Tuesday, April 11, 2017

Election of administrative remedies


Election of administrative remedies
Decisions of the Commissioner of Education, Decision #17,062

The Board of Education assigned a teacher to teach five classes following a reduction in her position from a full-time position to a .83 full time equivalent (“FTE”). 

The teacher filed a grievance challenging the Board's action contending that because she continues to teach five classes each day she is "a 1.0 FTE teacher." The teacher's employee organization advised her that it would not be advancing her grievance to arbitration as the information provided did not constitute a violation of any specific provision of the Collective Bargaining Agreement [CBA] between the organizations and the school district.

The teacher then filed an appeal with the Commissioner of Education seeking the same relief she sought in the grievance. The school district object, contending that the prior commencement of an action or proceeding by filing a grievance for the same or similar relief constitutes an election of remedies which precludes the initiation of an appeal to the Commissioner.

After stating that "It would be contrary to the orderly administration of justice for the Commissioner to decide issues that a petitioner has elected to raise in another forum" and the teacher admits that the relief sought in both the grievance and this appeal is the same, the Commissioner said that the record before her shows that teacher alleged that the district was obligated under the CBA to compensate her at a salary commensurate with 1.0 FTE status in her Level I grievance, to the extent that the teacher elected to pursue her claims through the grievance process, such claims must be dismissed. 

However, noted the Commissioner, in her grievance, the teacher included a claim that the district’s actions are in violation of 8 NYCRR §100.2(i) of the Commissioner’s regulations. In its letter to the teacher declining to advance her grievance to arbitration, the Association stated that a claimed violation of statute is not a grievable matter under the CBA as such a claim does not allege a violation of a specific provision of the CBA.

In view of this, the Commissioner declined to dismiss the teacher’s claim that the school district acted in violation of §100.2(i) of the Commissioner’s regulations.

Turning to the merits of this claim advanced by the teacher, the Commissioner noted that  §100.2(i), relating to teaching assignments, provides that "The number of daily periods of classroom instruction for a teacher should not exceed five.  A school requiring of any teacher more than six teaching periods a day, or a daily teaching load of more than 150 pupils, should be able to justify the deviation from this policy."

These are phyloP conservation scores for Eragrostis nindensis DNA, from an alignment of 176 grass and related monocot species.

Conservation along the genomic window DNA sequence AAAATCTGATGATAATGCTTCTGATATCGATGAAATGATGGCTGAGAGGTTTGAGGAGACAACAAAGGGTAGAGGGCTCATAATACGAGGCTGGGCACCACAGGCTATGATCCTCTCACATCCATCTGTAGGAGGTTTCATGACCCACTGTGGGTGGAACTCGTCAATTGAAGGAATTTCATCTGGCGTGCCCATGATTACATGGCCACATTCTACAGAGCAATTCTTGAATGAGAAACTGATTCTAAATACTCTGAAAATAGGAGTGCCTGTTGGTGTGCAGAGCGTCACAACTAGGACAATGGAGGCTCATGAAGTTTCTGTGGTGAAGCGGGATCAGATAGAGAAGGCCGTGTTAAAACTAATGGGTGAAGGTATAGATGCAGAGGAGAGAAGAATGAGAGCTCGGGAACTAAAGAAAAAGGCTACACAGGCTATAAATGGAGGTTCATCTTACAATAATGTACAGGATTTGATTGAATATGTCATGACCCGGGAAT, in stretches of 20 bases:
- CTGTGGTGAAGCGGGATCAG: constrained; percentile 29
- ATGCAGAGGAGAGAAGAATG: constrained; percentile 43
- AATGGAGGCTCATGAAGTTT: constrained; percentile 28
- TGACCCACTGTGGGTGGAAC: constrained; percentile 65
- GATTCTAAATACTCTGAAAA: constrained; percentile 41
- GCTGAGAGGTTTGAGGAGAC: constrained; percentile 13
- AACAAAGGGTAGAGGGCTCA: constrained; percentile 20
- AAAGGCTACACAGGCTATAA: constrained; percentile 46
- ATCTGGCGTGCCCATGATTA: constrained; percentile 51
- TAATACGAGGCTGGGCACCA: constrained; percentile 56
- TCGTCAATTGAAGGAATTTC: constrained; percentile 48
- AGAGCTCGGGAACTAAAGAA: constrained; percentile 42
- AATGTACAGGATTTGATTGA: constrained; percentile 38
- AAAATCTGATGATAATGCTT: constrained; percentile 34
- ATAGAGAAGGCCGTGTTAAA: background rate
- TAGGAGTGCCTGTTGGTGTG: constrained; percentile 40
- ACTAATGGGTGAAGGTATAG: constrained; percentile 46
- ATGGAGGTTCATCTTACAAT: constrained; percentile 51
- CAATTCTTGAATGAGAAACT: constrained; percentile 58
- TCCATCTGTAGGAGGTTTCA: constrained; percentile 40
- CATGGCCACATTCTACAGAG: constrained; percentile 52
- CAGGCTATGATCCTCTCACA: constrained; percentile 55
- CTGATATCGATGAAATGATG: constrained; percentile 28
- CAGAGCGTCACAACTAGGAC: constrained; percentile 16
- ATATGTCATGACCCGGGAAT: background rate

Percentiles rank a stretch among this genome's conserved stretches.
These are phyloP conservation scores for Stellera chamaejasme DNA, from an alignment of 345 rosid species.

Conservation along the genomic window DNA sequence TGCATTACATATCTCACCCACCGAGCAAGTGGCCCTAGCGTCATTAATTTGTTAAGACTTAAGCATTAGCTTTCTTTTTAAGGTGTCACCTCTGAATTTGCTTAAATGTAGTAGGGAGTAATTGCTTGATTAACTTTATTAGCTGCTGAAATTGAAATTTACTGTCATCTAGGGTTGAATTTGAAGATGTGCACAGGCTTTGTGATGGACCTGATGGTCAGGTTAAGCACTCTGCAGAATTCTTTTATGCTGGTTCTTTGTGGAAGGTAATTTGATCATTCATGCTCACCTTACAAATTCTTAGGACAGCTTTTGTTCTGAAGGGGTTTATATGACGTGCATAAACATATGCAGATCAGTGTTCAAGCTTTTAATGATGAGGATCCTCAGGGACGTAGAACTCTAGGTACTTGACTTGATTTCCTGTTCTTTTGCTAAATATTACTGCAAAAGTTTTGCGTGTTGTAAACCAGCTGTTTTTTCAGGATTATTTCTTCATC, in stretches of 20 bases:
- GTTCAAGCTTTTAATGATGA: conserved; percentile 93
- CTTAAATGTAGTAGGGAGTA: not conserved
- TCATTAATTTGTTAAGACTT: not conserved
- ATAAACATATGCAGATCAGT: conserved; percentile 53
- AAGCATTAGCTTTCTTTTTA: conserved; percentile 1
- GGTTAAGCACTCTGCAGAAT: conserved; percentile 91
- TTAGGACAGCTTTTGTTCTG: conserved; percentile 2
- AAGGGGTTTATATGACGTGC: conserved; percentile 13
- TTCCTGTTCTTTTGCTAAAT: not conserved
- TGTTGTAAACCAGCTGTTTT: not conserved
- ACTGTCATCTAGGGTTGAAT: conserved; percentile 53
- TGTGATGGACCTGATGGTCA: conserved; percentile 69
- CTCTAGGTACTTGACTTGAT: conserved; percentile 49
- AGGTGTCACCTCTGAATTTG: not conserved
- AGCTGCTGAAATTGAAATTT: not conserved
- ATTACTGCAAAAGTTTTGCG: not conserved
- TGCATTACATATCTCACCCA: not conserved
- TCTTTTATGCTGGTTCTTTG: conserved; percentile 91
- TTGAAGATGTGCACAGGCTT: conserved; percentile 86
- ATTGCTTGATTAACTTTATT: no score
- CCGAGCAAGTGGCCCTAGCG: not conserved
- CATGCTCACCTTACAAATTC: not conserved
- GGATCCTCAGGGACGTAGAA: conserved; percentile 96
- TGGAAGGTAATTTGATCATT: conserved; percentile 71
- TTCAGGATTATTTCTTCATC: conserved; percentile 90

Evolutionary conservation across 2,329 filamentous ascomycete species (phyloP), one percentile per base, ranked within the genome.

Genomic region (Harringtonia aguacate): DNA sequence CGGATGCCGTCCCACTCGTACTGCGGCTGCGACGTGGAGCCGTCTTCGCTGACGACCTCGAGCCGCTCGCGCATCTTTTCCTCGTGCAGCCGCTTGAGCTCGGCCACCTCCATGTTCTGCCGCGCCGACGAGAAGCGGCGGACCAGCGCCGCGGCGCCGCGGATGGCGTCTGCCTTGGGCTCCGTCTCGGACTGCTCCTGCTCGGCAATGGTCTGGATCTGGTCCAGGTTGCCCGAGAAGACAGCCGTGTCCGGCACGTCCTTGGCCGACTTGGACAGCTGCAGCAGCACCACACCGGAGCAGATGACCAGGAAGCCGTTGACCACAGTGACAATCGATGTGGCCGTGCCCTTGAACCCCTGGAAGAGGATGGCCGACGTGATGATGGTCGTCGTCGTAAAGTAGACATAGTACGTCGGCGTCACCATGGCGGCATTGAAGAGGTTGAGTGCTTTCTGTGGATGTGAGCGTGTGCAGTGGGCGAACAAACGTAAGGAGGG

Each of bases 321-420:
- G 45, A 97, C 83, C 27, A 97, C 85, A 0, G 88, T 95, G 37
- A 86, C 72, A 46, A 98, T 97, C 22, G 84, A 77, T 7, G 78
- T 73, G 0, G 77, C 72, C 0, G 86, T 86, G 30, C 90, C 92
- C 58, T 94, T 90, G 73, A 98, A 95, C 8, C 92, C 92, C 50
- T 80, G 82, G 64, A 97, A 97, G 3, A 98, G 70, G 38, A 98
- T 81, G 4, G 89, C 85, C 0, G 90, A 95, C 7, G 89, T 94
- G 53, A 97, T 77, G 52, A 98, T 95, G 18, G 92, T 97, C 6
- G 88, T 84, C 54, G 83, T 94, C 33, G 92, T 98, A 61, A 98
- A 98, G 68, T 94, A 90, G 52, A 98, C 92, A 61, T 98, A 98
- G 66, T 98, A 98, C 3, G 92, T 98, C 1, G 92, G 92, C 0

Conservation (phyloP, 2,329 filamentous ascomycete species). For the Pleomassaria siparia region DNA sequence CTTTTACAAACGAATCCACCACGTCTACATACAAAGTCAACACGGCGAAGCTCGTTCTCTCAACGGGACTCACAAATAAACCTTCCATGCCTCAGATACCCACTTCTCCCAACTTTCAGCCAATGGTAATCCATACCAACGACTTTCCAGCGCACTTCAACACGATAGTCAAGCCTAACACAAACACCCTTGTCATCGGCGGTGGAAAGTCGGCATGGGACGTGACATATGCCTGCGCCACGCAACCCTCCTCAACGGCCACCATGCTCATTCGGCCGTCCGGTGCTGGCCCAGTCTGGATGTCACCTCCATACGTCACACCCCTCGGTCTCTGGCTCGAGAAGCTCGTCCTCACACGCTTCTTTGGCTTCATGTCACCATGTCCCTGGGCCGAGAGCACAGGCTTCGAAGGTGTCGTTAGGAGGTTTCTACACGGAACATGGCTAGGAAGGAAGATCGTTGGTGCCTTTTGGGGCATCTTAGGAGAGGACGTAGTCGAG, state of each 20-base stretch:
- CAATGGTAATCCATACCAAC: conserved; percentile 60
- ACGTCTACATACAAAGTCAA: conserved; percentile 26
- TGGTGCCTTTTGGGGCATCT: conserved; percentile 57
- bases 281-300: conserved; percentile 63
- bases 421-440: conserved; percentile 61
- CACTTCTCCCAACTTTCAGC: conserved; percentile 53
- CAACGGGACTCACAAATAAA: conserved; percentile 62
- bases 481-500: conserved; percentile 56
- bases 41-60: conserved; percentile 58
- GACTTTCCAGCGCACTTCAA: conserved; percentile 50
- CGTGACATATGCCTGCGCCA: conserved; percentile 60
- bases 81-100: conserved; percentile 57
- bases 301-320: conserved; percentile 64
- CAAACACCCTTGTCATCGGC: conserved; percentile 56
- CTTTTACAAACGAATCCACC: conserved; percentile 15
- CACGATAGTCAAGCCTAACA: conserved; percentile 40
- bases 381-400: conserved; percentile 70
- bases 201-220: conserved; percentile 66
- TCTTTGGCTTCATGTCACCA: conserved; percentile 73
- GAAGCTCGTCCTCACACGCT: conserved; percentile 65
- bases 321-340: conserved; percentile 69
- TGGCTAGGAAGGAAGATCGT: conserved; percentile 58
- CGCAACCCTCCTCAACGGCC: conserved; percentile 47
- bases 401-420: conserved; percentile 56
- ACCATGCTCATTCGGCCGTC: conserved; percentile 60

Observing that in an appeal to the Commissioner, the petitioner has the burden of demonstrating a clear legal right to the relief requested and the burden of establishing the facts upon which the petitioner seeks relief, the Commissioner noted that the teacher did not argue that her number of daily periods of classroom instruction exceeds five nor that . she is assigned a daily teaching load in excess of 150 students.  Rather teacher contends that as §100.2(i) defines a full-time teaching load as five classes, she is entitled to compensation as a full-time teacher. 

The Commissioner explained that §100.2(i) merely establishes a policy that teachers should not be assigned more than five classes or a teaching load of 150 pupils and requires that a board of education be able to justify any such assignment, for the purpose of maintaining quality instruction for students -- it does not define full-time status for purposes of compensation, which as in this case, is a matter governed by the applicable CBA.

The Commissioner then held that the teacher "has not established that [the school district's] actions are in violation of §100.2(i) of the Commissioner’s regulations and dismissed the appeal.

The decision is posted on the Internet at:


Handbooks focusing on State and Municipal Public Personnel Law continue to be available for purchase via the links provided below:

The Discipline Book at http://thedisciplinebook.blogspot.com/

A Reasonable Penalty Under The Circumstances at http://nypplarchives.blogspot.com

The Disability Benefits E-book: at http://section207.blogspot.com/

Layoff, Preferred Lists at http://nylayoff.blogspot.com/

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